It became my favorite poem the first time I head it, and I heard it more than 40 years ago.
I didn't even understand it but it made me cry. It made me cry just as hearing Mirella Freni sing 'Un Bel Die Vedremo' made me cry before I know how how that aria fit into the opera that probably encompasses the definition of what sadness really is.
The wild Irishman William Butler Yeats wrote this poem -- probably for his muse, Maude Gonne McBride -- nearly 150 years ago. I have no idea why my mother read it to me when I was a child, any more than I know why she terrified me with images of Bess, the landlord's black-eyed daughter, shooting herself with a musket to warn her lover, the highwayman, the the Redcoats were onto him. (The picture of Bess' ghastly pallor even before she was a ghost came from a Childcraft CHILDREN'S encyclopedia that was, shall we say, vintage, even when I was young. It's so scary that I have trouble forgetting it even now and so have had to share it with others -- including my own children -- who also try to look away from the page when I read the part about Bess with her hed bent over the musket, "drench'd in her own red blood.")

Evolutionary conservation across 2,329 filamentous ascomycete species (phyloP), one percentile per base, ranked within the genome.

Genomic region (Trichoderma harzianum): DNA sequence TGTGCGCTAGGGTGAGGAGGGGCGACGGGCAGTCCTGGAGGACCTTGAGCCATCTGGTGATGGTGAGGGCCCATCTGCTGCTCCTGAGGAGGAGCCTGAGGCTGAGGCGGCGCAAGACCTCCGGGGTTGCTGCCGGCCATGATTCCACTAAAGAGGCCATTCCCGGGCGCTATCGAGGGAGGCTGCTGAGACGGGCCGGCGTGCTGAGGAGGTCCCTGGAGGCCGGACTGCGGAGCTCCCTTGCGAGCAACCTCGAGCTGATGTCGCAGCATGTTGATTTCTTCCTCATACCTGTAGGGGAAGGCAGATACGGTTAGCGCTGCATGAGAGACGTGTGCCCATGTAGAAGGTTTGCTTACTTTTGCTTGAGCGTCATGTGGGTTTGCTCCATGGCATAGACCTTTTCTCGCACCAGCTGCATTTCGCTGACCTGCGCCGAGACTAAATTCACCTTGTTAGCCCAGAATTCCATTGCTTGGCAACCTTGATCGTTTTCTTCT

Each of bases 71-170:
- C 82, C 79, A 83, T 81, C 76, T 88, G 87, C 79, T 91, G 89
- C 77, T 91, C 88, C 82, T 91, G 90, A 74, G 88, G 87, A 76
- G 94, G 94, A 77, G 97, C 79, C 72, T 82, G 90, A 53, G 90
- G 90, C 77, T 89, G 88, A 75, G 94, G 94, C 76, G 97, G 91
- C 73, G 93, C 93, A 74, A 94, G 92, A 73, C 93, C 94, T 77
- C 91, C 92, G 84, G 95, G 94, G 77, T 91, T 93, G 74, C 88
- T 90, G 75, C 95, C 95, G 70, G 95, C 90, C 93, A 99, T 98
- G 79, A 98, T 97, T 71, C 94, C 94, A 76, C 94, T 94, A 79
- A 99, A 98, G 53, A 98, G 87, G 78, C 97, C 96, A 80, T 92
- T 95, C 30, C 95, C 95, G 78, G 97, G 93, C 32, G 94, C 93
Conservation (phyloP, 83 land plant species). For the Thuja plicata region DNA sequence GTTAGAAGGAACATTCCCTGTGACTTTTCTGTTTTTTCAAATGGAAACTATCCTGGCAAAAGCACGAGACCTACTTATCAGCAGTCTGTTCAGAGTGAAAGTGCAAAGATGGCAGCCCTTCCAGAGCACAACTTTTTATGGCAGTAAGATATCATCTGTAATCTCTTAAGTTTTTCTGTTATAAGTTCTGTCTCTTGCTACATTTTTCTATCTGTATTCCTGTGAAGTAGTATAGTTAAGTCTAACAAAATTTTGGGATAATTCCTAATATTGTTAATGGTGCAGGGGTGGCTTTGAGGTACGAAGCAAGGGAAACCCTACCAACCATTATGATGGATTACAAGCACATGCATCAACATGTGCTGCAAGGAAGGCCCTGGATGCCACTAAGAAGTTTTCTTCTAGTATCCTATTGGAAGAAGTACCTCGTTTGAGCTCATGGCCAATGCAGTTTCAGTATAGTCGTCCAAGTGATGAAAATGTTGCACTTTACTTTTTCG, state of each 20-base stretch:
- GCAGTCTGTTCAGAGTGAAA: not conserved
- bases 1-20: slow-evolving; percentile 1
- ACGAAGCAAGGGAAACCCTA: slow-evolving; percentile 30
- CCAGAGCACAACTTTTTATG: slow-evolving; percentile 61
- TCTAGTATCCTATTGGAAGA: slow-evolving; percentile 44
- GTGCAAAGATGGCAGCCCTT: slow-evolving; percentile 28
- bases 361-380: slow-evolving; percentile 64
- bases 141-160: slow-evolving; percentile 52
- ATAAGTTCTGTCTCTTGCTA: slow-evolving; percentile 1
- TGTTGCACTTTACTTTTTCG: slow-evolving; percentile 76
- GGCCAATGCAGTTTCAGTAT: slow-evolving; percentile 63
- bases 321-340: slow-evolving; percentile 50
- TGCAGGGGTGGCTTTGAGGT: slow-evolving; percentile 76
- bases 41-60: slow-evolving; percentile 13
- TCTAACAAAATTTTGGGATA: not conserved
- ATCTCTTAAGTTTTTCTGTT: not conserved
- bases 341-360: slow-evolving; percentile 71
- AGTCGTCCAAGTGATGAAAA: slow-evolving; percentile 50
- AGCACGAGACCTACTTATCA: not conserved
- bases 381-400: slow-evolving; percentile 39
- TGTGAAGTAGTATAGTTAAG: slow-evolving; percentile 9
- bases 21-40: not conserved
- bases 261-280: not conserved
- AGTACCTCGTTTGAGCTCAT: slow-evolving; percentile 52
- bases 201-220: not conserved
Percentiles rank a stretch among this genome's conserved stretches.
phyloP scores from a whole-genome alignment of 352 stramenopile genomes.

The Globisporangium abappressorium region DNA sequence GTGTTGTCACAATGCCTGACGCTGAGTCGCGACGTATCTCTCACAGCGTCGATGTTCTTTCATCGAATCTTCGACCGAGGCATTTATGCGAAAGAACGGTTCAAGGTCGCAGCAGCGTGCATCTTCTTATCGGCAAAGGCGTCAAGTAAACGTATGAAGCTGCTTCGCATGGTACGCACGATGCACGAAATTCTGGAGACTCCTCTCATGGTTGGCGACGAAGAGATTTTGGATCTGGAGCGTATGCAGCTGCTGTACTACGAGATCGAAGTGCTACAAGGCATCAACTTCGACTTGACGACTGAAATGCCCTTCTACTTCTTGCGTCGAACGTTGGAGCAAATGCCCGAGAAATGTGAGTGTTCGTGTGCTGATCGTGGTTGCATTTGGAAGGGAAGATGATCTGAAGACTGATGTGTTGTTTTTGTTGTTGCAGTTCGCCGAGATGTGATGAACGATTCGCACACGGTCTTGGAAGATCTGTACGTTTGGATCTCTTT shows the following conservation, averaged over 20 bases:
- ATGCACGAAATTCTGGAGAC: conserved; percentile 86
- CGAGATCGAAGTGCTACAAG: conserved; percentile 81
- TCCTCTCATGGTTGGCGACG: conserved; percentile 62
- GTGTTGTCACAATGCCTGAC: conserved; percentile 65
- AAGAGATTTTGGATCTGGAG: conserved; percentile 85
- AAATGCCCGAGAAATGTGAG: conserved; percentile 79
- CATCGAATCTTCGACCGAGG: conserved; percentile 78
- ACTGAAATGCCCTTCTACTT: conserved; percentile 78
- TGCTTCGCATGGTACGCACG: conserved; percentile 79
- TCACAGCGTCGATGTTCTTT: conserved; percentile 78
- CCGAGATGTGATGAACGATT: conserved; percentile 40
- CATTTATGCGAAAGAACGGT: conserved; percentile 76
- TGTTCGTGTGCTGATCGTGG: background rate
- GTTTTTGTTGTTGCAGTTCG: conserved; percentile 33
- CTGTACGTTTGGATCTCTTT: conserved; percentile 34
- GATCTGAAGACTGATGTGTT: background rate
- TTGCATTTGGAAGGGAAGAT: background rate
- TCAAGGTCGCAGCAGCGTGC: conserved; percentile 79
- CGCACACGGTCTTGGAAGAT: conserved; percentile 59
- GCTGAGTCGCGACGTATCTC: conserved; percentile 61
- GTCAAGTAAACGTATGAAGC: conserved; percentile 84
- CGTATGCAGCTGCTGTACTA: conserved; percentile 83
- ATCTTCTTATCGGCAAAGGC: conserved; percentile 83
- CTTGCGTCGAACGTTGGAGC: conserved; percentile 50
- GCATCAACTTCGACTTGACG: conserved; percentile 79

Perhaps my mother knew that I would always be a yearny person ... the kind of person for whom Irish poems are meant -- in other words a "pilgrim soul," who would always go searching, even when she was tucked up in her own safe bed. As I grew older, and understood more of love and the loss of love, I appreciated Yeats' the power of Yeats' deceptive simplicity even more. This is a song of love and the endurance of love beyond youth, beyond age, beyond death. In 100 words or less.
When You Are Old
WHEN you are old and gray and full of sleep,
And nodding by the fire, take down this book,
And slowly read, and dream of the soft look
Your eyes had once, and of their shadows deep;
How many loved your moments of glad grace,
And loved your beauty with love false or true,
But one man loved the pilgrim soul in you,
And loved the sorrows of your changing face;
And bending down beside the glowing bars,
Murmur, a little sadly, how Love fled
And paced upon the mountains overhead
And hid his face among a crowd of stars.
Causes Jacquelyn Mitchard Supports
National MS Society, Women Against MS, National Center for Missing and Exploited Children, One Writer's Place